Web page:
Extra Years of Work Can Make a Difference When Planning Retirement

Just a few extra years of work can make a difference in retirement security. That’s according to a new report by the Center for Retirement Research at Boston College.   The report, known as The National Retirement Risk Index, shows that more and more households won’t be ready for retirement at age 65. That figure has jumped from 30 percent in 1989 to about 50 percent currently.   “While many Americans despair of ever being able to retire,” Prudential Retirement CEO James McInnes said in a statement, “the reality is that with a few extra years of work and a delay in taking Social Security, they can increase their chances.”   Prudential was the exclusive sponsor of the index.  –Allison Landa [taken from http://www.OhioIncomeAdvisor.com]


New Tax Guide Helps With 2013 Taxes

WASHINGTON — Taxpayers can get the most out of various tax benefits and get a jump on preparing their 2013 federal income tax returns by consulting a newly revised comprehensive tax guide now available on IRS.gov.

Publication 17, Your Federal Income Tax, features details on taking advantage of a wide range of tax-saving opportunities, such as the American Opportunity Tax Credit for parents and college students, and the Child Tax Credit and Earned Income Tax Credit for low- and moderate-income workers. It also features a rundown on tax changes for 2013 including information on revised tax rates and new limits on various tax benefits for some taxpayers.  This useful 292-page guide also provides thousands of interactive links to help taxpayers quickly get answers to their questions.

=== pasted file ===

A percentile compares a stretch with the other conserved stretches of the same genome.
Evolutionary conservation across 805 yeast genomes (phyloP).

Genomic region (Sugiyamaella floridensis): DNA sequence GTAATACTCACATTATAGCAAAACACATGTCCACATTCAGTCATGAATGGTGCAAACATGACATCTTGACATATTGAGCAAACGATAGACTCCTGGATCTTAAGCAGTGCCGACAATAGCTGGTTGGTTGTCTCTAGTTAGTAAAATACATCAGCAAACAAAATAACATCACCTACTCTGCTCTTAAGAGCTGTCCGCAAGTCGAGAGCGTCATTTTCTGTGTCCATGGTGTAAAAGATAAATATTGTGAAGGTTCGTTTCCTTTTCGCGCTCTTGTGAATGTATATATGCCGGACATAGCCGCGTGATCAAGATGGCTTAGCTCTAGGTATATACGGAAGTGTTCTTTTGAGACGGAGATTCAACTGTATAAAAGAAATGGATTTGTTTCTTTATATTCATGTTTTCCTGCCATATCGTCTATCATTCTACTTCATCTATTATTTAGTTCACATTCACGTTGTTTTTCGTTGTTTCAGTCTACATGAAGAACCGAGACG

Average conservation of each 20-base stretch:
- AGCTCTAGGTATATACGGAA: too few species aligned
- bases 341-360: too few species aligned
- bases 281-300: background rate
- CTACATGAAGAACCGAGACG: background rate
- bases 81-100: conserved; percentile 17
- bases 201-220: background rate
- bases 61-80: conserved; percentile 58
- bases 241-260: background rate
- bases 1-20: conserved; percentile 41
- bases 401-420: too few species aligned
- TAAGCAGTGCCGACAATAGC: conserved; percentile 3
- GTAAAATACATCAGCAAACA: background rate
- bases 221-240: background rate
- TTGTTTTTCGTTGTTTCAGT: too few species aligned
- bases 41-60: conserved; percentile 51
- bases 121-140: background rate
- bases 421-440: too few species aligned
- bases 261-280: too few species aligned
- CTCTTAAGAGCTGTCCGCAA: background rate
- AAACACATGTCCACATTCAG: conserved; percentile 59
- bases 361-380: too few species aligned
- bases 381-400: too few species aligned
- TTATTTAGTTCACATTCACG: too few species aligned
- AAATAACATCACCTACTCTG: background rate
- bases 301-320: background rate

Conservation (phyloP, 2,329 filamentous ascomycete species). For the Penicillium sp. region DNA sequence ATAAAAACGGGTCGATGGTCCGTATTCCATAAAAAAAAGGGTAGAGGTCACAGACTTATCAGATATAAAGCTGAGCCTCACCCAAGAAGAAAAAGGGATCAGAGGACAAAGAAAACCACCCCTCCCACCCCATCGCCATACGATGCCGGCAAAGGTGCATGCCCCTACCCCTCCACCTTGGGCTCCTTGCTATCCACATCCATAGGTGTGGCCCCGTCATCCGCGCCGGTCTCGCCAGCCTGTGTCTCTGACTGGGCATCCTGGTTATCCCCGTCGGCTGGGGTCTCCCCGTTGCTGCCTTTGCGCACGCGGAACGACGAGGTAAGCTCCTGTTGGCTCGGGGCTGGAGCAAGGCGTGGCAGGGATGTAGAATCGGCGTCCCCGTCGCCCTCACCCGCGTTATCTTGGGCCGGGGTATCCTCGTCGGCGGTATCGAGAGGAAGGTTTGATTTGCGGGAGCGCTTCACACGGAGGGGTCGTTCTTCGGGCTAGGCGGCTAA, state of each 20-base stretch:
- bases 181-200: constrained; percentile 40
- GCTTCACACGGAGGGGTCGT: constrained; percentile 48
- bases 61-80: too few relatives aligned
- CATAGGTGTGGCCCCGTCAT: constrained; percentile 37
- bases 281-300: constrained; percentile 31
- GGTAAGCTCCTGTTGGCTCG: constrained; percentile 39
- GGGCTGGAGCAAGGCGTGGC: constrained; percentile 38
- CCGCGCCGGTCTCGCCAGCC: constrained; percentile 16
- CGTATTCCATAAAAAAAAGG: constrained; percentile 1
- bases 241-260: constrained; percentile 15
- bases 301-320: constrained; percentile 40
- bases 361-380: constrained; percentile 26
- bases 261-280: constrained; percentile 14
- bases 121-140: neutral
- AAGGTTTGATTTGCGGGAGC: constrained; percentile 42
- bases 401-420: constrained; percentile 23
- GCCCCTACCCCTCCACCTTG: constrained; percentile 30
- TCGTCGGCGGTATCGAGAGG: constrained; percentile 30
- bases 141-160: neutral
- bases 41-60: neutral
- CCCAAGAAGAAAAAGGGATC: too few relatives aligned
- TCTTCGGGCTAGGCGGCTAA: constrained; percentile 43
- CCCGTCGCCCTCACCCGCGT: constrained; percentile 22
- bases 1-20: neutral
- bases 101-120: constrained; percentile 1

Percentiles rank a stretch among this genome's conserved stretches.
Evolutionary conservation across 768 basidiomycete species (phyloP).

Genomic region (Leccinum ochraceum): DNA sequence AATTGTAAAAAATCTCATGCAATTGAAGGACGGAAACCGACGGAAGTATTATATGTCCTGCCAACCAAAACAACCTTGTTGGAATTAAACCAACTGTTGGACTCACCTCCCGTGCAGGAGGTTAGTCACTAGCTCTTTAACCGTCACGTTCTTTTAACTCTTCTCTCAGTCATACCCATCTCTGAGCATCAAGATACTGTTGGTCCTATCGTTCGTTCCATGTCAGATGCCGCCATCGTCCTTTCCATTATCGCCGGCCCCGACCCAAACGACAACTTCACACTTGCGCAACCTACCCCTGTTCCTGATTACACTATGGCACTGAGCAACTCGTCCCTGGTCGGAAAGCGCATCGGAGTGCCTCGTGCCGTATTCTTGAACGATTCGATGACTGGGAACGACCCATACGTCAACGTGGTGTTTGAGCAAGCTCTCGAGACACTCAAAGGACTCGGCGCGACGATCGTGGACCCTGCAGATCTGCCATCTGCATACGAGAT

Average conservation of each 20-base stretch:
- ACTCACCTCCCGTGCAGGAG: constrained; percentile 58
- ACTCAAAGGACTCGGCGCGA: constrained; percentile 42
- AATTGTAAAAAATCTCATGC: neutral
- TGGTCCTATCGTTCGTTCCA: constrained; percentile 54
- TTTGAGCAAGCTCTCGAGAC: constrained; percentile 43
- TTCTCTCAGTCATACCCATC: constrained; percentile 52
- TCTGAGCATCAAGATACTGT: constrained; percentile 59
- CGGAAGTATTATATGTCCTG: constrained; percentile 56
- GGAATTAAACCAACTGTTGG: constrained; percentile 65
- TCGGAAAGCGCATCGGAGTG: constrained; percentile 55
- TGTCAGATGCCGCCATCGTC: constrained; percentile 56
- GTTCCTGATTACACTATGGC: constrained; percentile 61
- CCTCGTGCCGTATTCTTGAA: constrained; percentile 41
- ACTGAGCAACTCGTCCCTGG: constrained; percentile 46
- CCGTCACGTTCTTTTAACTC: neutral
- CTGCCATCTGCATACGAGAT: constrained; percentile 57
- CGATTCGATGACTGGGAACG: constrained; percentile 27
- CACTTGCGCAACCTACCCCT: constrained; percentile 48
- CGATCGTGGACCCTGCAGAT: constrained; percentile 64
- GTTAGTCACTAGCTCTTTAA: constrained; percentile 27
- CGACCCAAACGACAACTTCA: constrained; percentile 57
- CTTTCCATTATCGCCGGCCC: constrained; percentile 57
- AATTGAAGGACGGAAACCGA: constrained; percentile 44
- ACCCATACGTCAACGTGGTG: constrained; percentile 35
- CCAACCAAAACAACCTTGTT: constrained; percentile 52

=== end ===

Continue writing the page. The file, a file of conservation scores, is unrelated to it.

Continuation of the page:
Publication 17 has been published annually by the IRS since the 1940s and has been available on the IRS web site since 1996. As in prior years, this publication is packed with basic tax-filing information and tips on what income to report and how to report it, figuring capital gains and losses, claiming dependents, choosing the standard deduction versus itemizing deductions, and using IRAs to save for retirement.

Besides Publication 17, IRS.gov offers many other helpful resources for those doing year-end tax planning. Many 2013 forms are already posted, and updated versions of other forms, instructions and publications are being posted almost every day. Forms already available include Form 1040 and short Forms 1040A and1040EZ.

IRS YouTube Videos/IRS Tax Forms and Publications:  English | Spanish | ASL

Page Last Reviewed or Updated: 23-Dec-2013

Should I Take Money out of My Retirement to Fund Education?

So your child’s been accepted to the school of his or her choice. Exciting, right? Absolutely – and then you see the expenses.   Forbes has tackled the question of raiding your investment accounts to fund educational costs. The answer: It depends on your situation.   First, ask yourself how you plan to access the money. Forbes lists three methods: a hardship withdrawal, which is subject to a 10 percent penalty under certain circumstances; borrowing from your plan; and using IRAs.   Using IRAs is considered perhaps the best solution. While you may still be taxed on the withdrawal, it will likely not be very much money.   Also, find out what taking out the money will cost you, and how it will affect your retirement. The answers to all these questions should lead you to your own answer.   –Allison Landa  [taken from http://www.OhioIncomeAdvisor.com]